William J. Webbe is a somewhat shadowy figure on the fringe of the Pre-Raphaelite movement. He is included in Percy Bate's comprehensive study The English Pre-Raphaelite Painters (four editions 1899-1910), but is dismissed in a single sentence. It epitomises the elusive nature of his personality that even the artist himself seems to have been in two minds as to how he spelt his name, the variants 'Webb' and 'Webbe' appearing in exhibition catalogues.
According to Bénézit, Webbe received his artistic training in Düsseldorf. This implies that he encountered the Nazarene painter Wilhelm Schadow, who had worked with Peter von Cornelius and Johann Friedrich Overbeck in Rome, and had been Director of the Düsseldorf Academy since 1826. A certain purity of form which characterises Webbe's work can probably be attributed to this early brush with the Nazarene tradition.
Webbe was evidently back in England by 1853, when he exhibited his first picture at the Royal Academy. He was then living in Hemel Hempstead, but by 1855 he had moved to Niton, on the southernmost tip of the Isle of Wight, and he stayed there until 1860, when he settled in London. He was to have a series of addresses in the capital before ceasing to exhibit at the RA in 1878. Meanwhile he had also supported the British Institution (1855 - 64) and the Society of British Artists in Suffolk Street (1853-70). Whether he stopped exhibiting in 1878 because he had died or given up painting, we do not know.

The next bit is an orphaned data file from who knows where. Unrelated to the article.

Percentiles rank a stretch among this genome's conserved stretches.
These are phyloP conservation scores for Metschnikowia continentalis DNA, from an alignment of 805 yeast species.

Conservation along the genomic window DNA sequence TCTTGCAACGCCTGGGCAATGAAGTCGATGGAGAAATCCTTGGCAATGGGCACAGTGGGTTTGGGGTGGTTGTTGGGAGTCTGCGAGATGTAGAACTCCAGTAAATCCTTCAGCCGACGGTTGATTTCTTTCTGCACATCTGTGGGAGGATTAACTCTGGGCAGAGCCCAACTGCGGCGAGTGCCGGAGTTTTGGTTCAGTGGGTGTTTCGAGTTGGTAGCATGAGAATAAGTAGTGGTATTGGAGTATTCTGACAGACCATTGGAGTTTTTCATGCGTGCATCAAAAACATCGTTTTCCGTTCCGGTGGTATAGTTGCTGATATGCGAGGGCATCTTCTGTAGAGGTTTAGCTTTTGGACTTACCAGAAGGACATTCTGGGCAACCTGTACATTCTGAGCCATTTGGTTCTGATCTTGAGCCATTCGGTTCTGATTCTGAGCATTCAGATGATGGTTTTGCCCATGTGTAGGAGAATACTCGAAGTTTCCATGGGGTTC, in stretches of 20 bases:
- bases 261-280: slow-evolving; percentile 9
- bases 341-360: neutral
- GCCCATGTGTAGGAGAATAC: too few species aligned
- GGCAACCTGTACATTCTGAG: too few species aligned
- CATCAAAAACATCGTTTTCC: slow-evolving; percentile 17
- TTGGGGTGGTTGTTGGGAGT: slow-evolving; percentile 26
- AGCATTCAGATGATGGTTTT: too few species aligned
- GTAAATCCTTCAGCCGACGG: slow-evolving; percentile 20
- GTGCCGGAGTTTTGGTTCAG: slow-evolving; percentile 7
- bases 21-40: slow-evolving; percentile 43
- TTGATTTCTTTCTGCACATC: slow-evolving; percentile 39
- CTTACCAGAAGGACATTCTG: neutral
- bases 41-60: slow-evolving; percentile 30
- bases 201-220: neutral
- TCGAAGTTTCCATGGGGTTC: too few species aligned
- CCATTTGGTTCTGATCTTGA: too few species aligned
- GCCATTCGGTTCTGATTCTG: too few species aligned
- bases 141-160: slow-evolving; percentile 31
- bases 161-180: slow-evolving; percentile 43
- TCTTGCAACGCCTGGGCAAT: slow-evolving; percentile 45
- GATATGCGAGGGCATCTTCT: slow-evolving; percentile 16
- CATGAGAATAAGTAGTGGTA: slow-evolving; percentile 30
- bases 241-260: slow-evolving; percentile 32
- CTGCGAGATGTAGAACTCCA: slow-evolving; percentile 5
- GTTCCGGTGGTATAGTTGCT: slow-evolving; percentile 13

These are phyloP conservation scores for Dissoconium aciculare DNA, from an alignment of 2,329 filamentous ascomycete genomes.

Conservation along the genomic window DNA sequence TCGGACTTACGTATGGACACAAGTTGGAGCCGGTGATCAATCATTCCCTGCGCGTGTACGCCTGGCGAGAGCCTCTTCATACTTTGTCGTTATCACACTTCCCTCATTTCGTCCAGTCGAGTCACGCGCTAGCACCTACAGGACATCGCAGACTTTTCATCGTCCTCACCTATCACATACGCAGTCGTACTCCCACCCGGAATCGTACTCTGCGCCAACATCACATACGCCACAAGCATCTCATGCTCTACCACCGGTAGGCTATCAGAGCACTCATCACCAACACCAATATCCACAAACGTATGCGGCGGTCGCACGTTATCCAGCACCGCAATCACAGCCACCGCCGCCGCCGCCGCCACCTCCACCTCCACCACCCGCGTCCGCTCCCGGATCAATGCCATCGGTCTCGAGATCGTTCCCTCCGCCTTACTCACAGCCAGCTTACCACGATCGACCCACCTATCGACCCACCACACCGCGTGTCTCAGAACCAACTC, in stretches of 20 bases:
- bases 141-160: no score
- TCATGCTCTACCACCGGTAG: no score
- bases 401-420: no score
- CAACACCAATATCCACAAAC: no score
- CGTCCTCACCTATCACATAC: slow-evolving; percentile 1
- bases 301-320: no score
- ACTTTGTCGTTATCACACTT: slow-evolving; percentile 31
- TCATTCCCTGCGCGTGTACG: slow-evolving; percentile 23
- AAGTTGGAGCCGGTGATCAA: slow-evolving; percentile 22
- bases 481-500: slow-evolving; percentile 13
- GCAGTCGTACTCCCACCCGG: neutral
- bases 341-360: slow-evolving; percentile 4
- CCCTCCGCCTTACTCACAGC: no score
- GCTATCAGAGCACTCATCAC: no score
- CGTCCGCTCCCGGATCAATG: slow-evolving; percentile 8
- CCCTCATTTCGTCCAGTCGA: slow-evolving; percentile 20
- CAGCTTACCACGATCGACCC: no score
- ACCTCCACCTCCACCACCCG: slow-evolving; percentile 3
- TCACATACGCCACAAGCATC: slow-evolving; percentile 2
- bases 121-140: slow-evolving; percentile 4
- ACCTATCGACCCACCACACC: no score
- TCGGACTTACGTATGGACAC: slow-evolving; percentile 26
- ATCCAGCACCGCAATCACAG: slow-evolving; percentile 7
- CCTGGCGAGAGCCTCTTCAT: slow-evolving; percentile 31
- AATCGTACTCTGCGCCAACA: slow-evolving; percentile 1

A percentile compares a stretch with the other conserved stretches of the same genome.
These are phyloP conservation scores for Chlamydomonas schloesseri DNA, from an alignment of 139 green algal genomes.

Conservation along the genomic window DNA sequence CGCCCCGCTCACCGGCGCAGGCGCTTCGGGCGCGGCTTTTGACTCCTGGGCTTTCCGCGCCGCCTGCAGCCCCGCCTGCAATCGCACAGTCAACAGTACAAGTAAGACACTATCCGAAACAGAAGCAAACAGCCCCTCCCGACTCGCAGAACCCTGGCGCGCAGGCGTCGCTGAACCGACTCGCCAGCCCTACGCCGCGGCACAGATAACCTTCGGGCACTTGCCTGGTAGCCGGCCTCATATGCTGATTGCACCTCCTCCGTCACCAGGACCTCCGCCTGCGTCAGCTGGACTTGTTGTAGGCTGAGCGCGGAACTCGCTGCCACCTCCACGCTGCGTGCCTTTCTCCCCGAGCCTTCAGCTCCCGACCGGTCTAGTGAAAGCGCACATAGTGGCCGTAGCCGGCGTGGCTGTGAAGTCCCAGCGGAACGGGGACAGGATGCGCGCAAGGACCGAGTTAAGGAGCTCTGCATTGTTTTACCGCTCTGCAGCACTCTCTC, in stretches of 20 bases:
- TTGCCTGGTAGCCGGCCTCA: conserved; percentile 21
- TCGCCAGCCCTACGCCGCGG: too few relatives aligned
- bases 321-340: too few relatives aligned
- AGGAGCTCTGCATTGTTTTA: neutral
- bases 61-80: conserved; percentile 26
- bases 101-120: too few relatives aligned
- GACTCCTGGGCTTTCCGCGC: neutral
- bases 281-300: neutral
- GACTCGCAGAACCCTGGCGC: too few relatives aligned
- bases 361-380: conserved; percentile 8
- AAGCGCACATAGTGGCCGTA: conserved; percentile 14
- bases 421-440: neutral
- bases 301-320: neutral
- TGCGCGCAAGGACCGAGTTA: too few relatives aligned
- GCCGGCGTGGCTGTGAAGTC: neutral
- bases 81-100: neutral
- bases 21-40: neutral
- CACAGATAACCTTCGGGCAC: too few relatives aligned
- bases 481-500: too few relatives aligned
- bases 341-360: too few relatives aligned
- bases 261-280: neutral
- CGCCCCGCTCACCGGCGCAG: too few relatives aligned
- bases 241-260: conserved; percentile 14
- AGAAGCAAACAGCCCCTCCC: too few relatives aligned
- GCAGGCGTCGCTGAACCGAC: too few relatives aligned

Like many artists, Webbe felt the impact of Pre-Raphaelitism in the 1850s, the period when the influence of the Brotherhood, founded in 1848, was at its height. Allen Staley, discussing him in The Pre-Raphaelite Landscape (1973), describes two works of 1854-55 as showing 'Pre-Raphaelite elaboration of microscopic foreground detail pushed to an almost insane extreme'. At this date Webbe seems to have eschewed the human figure, populating his landscapes and hedgerows exclusively with animals and birds. After Sunset (Staley, pl. 44a), which appeared at Suffolk Street in 1856, features a startled rabbit, and the title of The White Owl, seen at the Royal Academy the same year, speaks for itself. Significantly, this picture attracted the attention of John Ruskin, always on the lookout for evidence that Pre-Raphaelite values were spreading. The picture was, he wrote in Academy Notes, 'a careful study - the brown wing excellent'. With his passion for playing the role of instructor, however, he could not resist adding: 'The softness of an owl's feathers is perhaps inimitable, but I think the breast might have come nearer the mark'.